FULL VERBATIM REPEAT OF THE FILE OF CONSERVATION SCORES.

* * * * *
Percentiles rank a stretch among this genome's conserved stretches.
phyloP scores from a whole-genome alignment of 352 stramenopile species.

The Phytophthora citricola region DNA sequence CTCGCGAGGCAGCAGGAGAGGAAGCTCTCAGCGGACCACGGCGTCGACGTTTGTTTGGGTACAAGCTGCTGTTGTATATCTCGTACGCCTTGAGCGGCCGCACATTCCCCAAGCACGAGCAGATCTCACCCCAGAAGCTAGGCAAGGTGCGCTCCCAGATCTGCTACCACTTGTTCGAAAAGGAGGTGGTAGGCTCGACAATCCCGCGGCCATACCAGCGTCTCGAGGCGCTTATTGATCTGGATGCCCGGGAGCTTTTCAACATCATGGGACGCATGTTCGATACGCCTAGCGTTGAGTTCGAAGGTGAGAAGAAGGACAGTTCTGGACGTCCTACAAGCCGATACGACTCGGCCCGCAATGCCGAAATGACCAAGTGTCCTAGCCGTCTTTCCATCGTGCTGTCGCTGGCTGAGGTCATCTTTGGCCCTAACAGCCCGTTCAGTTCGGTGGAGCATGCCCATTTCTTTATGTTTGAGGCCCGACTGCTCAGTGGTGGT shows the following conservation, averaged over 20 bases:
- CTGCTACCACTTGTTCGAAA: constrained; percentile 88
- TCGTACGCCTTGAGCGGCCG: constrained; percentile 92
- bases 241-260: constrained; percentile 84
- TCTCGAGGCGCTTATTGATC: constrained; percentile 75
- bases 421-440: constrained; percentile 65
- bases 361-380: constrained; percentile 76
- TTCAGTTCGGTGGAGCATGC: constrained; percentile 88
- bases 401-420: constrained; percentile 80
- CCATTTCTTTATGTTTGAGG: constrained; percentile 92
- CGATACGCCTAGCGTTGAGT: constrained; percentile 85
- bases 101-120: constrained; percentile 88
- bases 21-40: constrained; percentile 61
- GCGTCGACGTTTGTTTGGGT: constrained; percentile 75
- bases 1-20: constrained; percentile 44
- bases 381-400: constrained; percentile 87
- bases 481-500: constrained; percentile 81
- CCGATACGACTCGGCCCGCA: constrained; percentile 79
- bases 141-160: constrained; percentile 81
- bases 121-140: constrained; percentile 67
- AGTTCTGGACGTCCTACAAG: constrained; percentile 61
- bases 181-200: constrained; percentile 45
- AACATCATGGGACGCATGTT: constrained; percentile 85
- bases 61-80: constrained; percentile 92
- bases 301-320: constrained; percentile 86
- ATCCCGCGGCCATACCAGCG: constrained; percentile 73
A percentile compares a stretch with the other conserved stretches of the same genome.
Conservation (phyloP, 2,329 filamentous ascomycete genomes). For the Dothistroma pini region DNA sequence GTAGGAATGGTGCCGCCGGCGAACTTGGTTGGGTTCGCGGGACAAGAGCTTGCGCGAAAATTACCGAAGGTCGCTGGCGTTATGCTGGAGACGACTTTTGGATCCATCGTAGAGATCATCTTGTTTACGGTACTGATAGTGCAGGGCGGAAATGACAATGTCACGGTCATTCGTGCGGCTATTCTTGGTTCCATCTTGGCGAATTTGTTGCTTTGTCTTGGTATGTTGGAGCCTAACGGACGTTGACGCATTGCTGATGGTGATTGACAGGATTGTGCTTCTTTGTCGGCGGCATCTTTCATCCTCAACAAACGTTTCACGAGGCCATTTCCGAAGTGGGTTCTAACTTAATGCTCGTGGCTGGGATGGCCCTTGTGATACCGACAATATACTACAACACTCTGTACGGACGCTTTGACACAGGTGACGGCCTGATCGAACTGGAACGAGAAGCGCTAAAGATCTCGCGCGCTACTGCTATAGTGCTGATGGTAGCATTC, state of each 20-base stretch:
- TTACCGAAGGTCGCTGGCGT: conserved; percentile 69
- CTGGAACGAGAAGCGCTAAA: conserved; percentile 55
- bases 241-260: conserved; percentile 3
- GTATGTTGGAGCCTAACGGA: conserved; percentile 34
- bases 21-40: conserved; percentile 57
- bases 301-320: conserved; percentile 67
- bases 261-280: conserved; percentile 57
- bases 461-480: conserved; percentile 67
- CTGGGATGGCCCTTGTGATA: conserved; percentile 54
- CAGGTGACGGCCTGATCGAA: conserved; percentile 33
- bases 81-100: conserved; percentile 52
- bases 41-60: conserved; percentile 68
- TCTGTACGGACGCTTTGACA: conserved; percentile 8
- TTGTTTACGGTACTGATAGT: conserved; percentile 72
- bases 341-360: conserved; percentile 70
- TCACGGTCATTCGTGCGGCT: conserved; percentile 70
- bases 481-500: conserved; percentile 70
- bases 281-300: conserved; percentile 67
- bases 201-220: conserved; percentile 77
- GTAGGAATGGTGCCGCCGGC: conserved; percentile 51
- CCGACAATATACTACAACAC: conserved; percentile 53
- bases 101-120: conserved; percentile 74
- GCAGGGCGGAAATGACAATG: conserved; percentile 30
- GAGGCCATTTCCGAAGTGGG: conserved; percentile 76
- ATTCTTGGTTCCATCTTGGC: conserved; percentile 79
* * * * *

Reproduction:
Percentiles rank a stretch among this genome's conserved stretches.
phyloP scores from a whole-genome alignment of 352 stramenopile species.

The Phytophthora citricola region DNA sequence CTCGCGAGGCAGCAGGAGAGGAAGCTCTCAGCGGACCACGGCGTCGACGTTTGTTTGGGTACAAGCTGCTGTTGTATATCTCGTACGCCTTGAGCGGCCGCACATTCCCCAAGCACGAGCAGATCTCACCCCAGAAGCTAGGCAAGGTGCGCTCCCAGATCTGCTACCACTTGTTCGAAAAGGAGGTGGTAGGCTCGACAATCCCGCGGCCATACCAGCGTCTCGAGGCGCTTATTGATCTGGATGCCCGGGAGCTTTTCAACATCATGGGACGCATGTTCGATACGCCTAGCGTTGAGTTCGAAGGTGAGAAGAAGGACAGTTCTGGACGTCCTACAAGCCGATACGACTCGGCCCGCAATGCCGAAATGACCAAGTGTCCTAGCCGTCTTTCCATCGTGCTGTCGCTGGCTGAGGTCATCTTTGGCCCTAACAGCCCGTTCAGTTCGGTGGAGCATGCCCATTTCTTTATGTTTGAGGCCCGACTGCTCAGTGGTGGT shows the following conservation, averaged over 20 bases:
- CTGCTACCACTTGTTCGAAA: constrained; percentile 88
- TCGTACGCCTTGAGCGGCCG: constrained; percentile 92
- bases 241-260: constrained; percentile 84
- TCTCGAGGCGCTTATTGATC: constrained; percentile 75
- bases 421-440: constrained; percentile 65
- bases 361-380: constrained; percentile 76
- TTCAGTTCGGTGGAGCATGC: constrained; percentile 88
- bases 401-420: constrained; percentile 80
- CCATTTCTTTATGTTTGAGG: constrained; percentile 92
- CGATACGCCTAGCGTTGAGT: constrained; percentile 85
- bases 101-120: constrained; percentile 88
- bases 21-40: constrained; percentile 61
- GCGTCGACGTTTGTTTGGGT: constrained; percentile 75
- bases 1-20: constrained; percentile 44
- bases 381-400: constrained; percentile 87
- bases 481-500: constrained; percentile 81
- CCGATACGACTCGGCCCGCA: constrained; percentile 79
- bases 141-160: constrained; percentile 81
- bases 121-140: constrained; percentile 67
- AGTTCTGGACGTCCTACAAG: constrained; percentile 61
- bases 181-200: constrained; percentile 45
- AACATCATGGGACGCATGTT: constrained; percentile 85
- bases 61-80: constrained; percentile 92
- bases 301-320: constrained; percentile 86
- ATCCCGCGGCCATACCAGCG: constrained; percentile 73
A percentile compares a stretch with the other conserved stretches of the same genome.
Conservation (phyloP, 2,329 filamentous ascomycete genomes). For the Dothistroma pini region DNA sequence GTAGGAATGGTGCCGCCGGCGAACTTGGTTGGGTTCGCGGGACAAGAGCTTGCGCGAAAATTACCGAAGGTCGCTGGCGTTATGCTGGAGACGACTTTTGGATCCATCGTAGAGATCATCTTGTTTACGGTACTGATAGTGCAGGGCGGAAATGACAATGTCACGGTCATTCGTGCGGCTATTCTTGGTTCCATCTTGGCGAATTTGTTGCTTTGTCTTGGTATGTTGGAGCCTAACGGACGTTGACGCATTGCTGATGGTGATTGACAGGATTGTGCTTCTTTGTCGGCGGCATCTTTCATCCTCAACAAACGTTTCACGAGGCCATTTCCGAAGTGGGTTCTAACTTAATGCTCGTGGCTGGGATGGCCCTTGTGATACCGACAATATACTACAACACTCTGTACGGACGCTTTGACACAGGTGACGGCCTGATCGAACTGGAACGAGAAGCGCTAAAGATCTCGCGCGCTACTGCTATAGTGCTGATGGTAGCATTC, state of each 20-base stretch:
- TTACCGAAGGTCGCTGGCGT: conserved; percentile 69
- CTGGAACGAGAAGCGCTAAA: conserved; percentile 55
- bases 241-260: conserved; percentile 3
- GTATGTTGGAGCCTAACGGA: conserved; percentile 34
- bases 21-40: conserved; percentile 57
- bases 301-320: conserved; percentile 67
- bases 261-280: conserved; percentile 57
- bases 461-480: conserved; percentile 67
- CTGGGATGGCCCTTGTGATA: conserved; percentile 54
- CAGGTGACGGCCTGATCGAA: conserved; percentile 33
- bases 81-100: conserved; percentile 52
- bases 41-60: conserved; percentile 68
- TCTGTACGGACGCTTTGACA: conserved; percentile 8
- TTGTTTACGGTACTGATAGT: conserved; percentile 72
- bases 341-360: conserved; percentile 70
- TCACGGTCATTCGTGCGGCT: conserved; percentile 70
- bases 481-500: conserved; percentile 70
- bases 281-300: conserved; percentile 67
- bases 201-220: conserved; percentile 77
- GTAGGAATGGTGCCGCCGGC: conserved; percentile 51
- CCGACAATATACTACAACAC: conserved; percentile 53
- bases 101-120: conserved; percentile 74
- GCAGGGCGGAAATGACAATG: conserved; percentile 30
- GAGGCCATTTCCGAAGTGGG: conserved; percentile 76
- ATTCTTGGTTCCATCTTGGC: conserved; percentile 79